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Bird flu vaccine ordered despite concerns
posted by admin on 13/07/06
The farm ministry issued a tender on Tuesday for 10 million doses of bird flu vaccine, responding to requests from organic free-range poultry producers.
The decision, taken on the advice of the Chief Veterinary Officer, was made despite previous statements from the ministry saying that vaccines could mask the presence of bird flu and so assist its spread.
"This does not change our policy and the CVO's advice remains that we should not vaccinate poultry in advance of an avian influenza outbreak because of the well documented limitations of vaccines currently available," a statement said.
The ministry said the move was part of "sensible contingency planning in the light of uncertainties relating to the future spread and nature of the virus."
The European Union has allowed Europe's two largest poultry producers, France and the Netherlands, to vaccinate hens, ducks and geese against a deadly H5N1 strain of bird flu.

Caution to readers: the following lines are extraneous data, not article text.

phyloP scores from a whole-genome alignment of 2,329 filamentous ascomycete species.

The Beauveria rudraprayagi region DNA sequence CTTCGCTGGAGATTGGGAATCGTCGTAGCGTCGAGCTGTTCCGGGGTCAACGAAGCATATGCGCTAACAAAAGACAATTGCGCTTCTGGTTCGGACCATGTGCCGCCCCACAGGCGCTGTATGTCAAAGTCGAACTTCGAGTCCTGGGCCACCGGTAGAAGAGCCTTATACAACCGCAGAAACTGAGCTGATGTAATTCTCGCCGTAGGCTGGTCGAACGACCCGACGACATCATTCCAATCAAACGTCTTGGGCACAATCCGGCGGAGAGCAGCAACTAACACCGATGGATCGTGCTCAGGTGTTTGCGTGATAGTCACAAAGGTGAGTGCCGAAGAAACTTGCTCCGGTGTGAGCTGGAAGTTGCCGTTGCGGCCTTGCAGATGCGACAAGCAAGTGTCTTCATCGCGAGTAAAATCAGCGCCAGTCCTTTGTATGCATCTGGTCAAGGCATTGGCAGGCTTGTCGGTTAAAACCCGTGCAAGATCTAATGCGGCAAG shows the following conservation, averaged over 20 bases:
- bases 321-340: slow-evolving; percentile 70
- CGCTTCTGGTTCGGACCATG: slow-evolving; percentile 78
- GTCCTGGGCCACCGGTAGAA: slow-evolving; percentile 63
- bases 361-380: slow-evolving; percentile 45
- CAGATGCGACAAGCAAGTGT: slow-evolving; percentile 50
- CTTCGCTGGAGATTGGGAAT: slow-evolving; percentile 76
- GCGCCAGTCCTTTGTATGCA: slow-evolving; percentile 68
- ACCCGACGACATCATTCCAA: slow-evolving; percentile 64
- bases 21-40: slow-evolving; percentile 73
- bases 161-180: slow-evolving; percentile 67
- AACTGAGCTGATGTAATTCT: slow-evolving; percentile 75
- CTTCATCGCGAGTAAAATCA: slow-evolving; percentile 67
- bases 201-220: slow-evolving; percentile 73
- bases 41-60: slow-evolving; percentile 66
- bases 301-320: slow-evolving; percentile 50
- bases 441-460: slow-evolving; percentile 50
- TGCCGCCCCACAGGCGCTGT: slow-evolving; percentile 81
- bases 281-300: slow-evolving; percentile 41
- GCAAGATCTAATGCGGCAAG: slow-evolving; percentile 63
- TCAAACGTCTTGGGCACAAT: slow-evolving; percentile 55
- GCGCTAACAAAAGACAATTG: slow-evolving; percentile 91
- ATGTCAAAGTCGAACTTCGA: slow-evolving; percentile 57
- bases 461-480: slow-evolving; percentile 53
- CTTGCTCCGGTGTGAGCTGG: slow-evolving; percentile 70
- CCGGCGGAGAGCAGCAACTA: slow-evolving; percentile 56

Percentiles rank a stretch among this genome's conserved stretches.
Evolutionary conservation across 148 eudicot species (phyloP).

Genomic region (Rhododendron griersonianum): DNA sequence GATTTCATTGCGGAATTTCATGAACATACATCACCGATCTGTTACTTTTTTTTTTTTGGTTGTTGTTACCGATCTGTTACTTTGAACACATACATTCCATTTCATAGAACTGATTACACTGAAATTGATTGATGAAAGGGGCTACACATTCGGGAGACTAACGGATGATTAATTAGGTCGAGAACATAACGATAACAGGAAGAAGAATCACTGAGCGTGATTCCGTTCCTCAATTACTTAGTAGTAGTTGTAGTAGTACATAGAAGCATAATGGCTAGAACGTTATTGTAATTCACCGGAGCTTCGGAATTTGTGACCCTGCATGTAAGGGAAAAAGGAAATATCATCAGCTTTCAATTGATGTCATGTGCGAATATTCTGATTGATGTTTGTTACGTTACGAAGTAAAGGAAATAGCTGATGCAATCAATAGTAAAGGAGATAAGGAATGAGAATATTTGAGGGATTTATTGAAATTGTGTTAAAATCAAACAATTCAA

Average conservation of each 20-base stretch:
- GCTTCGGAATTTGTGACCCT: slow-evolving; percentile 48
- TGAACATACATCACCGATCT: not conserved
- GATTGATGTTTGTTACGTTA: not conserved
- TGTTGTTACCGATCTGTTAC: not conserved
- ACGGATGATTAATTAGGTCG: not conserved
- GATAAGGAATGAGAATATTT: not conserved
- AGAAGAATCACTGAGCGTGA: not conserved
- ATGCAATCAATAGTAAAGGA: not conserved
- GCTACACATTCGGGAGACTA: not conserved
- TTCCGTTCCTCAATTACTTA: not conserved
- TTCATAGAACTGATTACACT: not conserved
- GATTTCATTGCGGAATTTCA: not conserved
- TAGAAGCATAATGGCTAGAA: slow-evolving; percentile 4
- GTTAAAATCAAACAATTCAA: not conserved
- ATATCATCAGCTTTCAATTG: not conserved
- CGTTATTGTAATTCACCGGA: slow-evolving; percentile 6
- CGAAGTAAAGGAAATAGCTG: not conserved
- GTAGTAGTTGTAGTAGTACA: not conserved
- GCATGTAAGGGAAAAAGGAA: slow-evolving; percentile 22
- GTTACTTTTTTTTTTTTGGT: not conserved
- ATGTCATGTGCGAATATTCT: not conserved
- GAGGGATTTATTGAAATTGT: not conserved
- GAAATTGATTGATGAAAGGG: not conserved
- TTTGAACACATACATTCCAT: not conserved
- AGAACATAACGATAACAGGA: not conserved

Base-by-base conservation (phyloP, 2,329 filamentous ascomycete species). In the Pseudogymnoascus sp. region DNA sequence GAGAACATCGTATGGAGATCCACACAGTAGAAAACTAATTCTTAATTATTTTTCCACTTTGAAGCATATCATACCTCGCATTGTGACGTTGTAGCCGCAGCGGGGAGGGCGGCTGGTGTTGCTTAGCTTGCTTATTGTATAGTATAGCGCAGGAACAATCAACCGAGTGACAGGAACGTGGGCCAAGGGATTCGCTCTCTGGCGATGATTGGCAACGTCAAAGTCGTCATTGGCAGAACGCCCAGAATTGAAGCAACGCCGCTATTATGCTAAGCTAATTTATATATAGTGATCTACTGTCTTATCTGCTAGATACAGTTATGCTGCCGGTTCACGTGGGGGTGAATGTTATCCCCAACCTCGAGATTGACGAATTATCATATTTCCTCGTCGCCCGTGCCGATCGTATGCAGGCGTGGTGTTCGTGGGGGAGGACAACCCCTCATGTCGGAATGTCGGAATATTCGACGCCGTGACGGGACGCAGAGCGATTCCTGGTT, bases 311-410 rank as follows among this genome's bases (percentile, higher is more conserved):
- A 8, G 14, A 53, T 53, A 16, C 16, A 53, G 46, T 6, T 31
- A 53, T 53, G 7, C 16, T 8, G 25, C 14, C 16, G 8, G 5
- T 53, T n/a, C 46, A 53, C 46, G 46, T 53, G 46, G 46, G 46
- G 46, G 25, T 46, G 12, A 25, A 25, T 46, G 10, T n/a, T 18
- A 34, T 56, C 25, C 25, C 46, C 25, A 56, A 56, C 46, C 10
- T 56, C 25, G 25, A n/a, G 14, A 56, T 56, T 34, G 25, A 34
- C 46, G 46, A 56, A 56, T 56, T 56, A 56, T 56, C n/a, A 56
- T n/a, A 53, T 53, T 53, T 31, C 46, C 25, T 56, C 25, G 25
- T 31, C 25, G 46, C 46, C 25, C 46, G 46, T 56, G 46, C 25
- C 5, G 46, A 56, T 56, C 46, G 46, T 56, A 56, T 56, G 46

Supporters of vaccination say the benefits outweigh the risks. Organic producers have backed the use of vaccines as an alternative to locking birds indoors, which would threaten their poultry's free-range status.
"This latest positive announcement will be a great relief to our poultry farmers," Anna Bassett, poultry adviser for organic certification body the Soil Association, said.
The farm ministry said the tender would be in addition to the 2.3 million doses of vaccine bought earlier this year for possible preventive vaccination of zoo birds.
The vaccine sought could be used against both the H5 and H7 strains of the disease.
A deadly H5N1 strain of bird flu has killed more than 100 people and millions of bird since 2003 as it spread from Asia to Europe and Africa. A dead wild swan with the disease was discovered in Scotland earlier this year but there have been no cases in Britain among domestic poultry or humans.
There was also an outbreak of an H7N3 strain of bird flu among domestic poultry in eastern England earlier this year. The strain is less dangerous to humans than H5N1.
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